University of Cambridge > > CamPoS (Cambridge Philosophy of Science) seminar > Laws unconstrained: against minimal primitivism about laws of nature

Laws unconstrained: against minimal primitivism about laws of nature

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If you have a question about this talk, please contact Jacob Stegenga.

Recently a number of authors (Adlam (2022), Chen and Goldstein (2022), building on the views of Mauldin (2007) and Schaffer (2016)) have argued that laws of nature should be seen as primitive modal constraints on physical reality. The idea is that laws are primitives which make some things necessary, and we as philosophers should refrain from speculating more deeply about their nature. We should, nonetheless, speculate enough to deny both Humean attempts to reduce laws to non-modal facts and Dispositionalist attempts to reduce global laws to locally instantiated modal properties. The view aims to retain the explanatory power of governing laws while divorcing them from any connections to dodgy metaphysics of properties or time which might not be supported by future (or current) physics.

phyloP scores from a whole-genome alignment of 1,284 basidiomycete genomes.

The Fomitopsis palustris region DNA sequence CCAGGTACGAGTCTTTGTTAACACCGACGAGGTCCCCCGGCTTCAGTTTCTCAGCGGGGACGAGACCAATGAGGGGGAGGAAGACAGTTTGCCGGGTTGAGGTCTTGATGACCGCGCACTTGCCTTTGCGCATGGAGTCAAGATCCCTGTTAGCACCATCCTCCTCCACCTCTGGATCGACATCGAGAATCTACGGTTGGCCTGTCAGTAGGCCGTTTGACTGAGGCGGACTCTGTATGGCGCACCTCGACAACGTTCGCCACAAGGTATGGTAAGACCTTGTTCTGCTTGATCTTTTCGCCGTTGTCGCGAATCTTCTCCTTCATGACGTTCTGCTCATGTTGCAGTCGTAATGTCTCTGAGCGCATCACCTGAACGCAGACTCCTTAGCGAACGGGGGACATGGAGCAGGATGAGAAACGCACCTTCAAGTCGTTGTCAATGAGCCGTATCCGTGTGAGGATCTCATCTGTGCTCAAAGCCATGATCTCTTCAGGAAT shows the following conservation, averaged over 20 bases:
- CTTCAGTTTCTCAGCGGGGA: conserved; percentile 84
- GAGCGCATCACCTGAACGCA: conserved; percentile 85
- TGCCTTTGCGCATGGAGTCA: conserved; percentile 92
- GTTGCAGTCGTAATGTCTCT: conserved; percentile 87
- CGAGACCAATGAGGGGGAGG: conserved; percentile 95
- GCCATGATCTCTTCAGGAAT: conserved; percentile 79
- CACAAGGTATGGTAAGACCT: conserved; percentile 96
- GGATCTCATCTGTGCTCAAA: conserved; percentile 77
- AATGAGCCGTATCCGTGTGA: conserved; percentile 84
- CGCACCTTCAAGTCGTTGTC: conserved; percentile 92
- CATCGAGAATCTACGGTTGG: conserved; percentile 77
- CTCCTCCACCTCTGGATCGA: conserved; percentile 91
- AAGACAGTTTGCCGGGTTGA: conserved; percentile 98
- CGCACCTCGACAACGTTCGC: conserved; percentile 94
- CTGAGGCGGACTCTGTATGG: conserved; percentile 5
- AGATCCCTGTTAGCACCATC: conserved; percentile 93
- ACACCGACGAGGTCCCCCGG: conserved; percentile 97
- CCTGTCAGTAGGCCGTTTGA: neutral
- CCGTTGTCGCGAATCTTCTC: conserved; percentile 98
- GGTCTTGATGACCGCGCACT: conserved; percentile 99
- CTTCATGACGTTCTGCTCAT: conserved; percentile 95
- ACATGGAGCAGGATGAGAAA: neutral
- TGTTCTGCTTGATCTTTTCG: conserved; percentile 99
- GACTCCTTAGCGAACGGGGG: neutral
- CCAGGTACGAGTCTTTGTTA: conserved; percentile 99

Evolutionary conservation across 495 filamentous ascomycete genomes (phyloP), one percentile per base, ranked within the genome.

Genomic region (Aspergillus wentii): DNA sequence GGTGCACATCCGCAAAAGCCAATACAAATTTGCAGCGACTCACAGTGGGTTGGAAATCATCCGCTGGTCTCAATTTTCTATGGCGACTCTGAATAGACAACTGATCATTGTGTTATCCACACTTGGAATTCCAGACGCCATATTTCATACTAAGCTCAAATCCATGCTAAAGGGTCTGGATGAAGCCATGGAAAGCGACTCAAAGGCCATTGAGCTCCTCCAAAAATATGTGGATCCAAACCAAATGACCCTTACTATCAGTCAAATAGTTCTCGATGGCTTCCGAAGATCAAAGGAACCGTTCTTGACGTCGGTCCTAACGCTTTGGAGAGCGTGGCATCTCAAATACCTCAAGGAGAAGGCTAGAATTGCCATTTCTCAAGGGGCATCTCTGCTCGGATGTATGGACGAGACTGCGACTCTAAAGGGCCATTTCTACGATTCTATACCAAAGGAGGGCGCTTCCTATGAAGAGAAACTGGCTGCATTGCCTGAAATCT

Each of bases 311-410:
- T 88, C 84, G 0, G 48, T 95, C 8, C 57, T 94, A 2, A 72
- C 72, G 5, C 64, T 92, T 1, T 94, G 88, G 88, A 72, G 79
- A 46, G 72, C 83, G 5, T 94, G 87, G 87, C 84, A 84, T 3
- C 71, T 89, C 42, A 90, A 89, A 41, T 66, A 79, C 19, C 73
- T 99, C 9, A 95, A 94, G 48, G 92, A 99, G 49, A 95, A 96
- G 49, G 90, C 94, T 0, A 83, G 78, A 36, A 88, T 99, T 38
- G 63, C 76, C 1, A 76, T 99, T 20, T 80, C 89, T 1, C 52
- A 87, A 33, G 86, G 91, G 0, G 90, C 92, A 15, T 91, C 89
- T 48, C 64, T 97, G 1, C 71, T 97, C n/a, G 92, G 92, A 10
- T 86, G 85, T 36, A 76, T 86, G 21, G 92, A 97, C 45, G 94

In this talk, I argue that this primitive proposal faces numerous difficulties. By rejecting any account of the structure of laws, the view makes it harder to see how laws play their distinctive roles in explanation and induction. By combining a metaphysically necessary connection between laws and their instances with a strident quietism about the nature of laws, the view makes metaphysical necessity even harder to understand. I conclude with some quite general remarks on the viability of primitivist or purely structuralist views of laws of nature and nomological modality.

This talk is part of the CamPoS (Cambridge Philosophy of Science) seminar series.

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